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Sound is an inherently abstract and ephemeral medium. Yet the ways in which we try to convey the ideas we have when discussing it are equally, if not just as, abstract.

The challenge comes in trying to translate something that you’ve heard and communicate it through a different medium — usually spoken or written language. Excessive adjectives can only get you so far and this is in and of itself a slippery slope to traverse and one that can be fruitless in the end if this is part of a process to create and design sounds.

Sound design may appear to be an intimidating exercise to undertake — the task of creating an intangible something from nothing. However the processes and frameworks that can be used are not dissimilar from those used in creating visual content.

Sound can be sketched too

A sketch by its nature isn’t a finalised product, more like an idea that’s been committed to record with the intention of being iterated over. Much in the same way that a graphic designer might create, reflect, recreate, and iterate over a number of cycles until arriving at a final version, these same processes are applicable in sound design.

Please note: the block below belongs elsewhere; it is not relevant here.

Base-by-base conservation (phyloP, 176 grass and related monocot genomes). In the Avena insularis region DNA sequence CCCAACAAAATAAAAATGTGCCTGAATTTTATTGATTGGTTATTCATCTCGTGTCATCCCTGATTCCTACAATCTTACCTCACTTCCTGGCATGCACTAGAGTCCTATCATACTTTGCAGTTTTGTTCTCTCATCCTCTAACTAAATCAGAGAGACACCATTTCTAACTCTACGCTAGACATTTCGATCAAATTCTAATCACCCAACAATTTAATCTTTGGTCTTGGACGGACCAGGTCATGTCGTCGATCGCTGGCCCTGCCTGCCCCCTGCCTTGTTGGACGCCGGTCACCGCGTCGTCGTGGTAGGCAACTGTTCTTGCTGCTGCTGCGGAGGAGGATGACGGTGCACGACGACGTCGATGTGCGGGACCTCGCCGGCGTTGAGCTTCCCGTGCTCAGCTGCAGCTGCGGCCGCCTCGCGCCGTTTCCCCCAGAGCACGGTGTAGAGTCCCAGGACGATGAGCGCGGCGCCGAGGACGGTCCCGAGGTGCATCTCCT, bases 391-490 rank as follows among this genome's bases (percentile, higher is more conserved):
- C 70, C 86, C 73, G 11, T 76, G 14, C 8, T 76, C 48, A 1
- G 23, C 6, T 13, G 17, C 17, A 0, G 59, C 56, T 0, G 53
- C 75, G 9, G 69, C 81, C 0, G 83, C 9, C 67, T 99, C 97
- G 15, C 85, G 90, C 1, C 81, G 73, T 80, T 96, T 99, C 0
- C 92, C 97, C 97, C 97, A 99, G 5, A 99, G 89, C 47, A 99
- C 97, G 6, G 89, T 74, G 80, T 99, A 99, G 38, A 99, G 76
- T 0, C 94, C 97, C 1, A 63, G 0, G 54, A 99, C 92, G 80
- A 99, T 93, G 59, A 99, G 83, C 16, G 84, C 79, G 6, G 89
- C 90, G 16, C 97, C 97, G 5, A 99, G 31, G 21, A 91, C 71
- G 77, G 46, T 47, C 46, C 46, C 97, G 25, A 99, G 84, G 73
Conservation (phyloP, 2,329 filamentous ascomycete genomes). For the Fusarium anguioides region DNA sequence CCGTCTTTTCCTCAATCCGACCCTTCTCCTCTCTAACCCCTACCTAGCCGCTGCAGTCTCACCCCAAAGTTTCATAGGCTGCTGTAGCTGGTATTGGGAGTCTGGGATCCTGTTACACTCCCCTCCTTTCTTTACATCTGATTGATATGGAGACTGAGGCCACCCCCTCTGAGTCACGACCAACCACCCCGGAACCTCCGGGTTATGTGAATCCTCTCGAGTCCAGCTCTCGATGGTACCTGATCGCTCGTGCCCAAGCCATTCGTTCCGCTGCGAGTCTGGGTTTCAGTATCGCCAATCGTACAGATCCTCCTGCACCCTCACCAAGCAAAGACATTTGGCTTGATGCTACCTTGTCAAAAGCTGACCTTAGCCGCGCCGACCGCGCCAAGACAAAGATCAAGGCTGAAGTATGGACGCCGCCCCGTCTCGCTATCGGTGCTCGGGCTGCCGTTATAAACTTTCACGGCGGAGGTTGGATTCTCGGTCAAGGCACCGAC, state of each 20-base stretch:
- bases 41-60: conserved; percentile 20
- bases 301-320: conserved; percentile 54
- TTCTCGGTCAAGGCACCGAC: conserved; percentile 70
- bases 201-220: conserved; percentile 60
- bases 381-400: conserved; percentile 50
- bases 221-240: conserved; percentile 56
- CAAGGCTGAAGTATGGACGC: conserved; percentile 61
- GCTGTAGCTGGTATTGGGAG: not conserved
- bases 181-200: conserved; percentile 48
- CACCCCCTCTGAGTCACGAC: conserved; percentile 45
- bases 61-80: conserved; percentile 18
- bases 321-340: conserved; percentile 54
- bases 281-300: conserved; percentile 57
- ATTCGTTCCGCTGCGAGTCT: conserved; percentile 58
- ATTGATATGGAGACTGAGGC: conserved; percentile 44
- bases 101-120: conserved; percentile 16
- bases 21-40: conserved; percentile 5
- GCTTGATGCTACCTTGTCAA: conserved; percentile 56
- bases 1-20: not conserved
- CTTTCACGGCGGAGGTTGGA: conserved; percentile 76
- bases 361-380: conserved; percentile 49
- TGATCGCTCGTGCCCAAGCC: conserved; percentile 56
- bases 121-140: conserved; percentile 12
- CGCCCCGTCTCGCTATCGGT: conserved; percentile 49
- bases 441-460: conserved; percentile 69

But how exactly do you go about sketching sound and what tools can be used? One of the best sound sketching tools isn’t software, or even a plug-in. It’s the human voice.

The voice can be an exceptional musical instrument and, as music is one subset of sound, it follows that the voice can be a versatile sound design tool and one well suited to the task of sketching sound. The human voice can vary pitch, intonation, timbre, amplitude, attack, decay, and other characteristics in producing a sound.

If the voice is the pen, then the recorder is the notebook and sketchpad — the stock Voice Memos app on your iPhone is a convenient yet unappreciated one. On it you can get your ideas and intentions down as quickly or as crudely or precicesly as you see fit, and if you’re feeling particularly adventurous try importing your recordings into Garageband or DAW of choice and experiment with manipulating your recordings further.

You can do this with EQ settings, filters, delays, or any number of combination of effects.

The best thing to do is to keep experimenting

With two basic tools you can begin to experiment and understand what sounds do and don’t work within a particular context, and begin to understand why. If you’re working on an app and are looking for interface sounds, it’s possible to quickly create numerous sounds that can be played back alongside your prototypes and mockups. You’ll quickly be able to marry the visual and audio in a cohesive and coherent manner.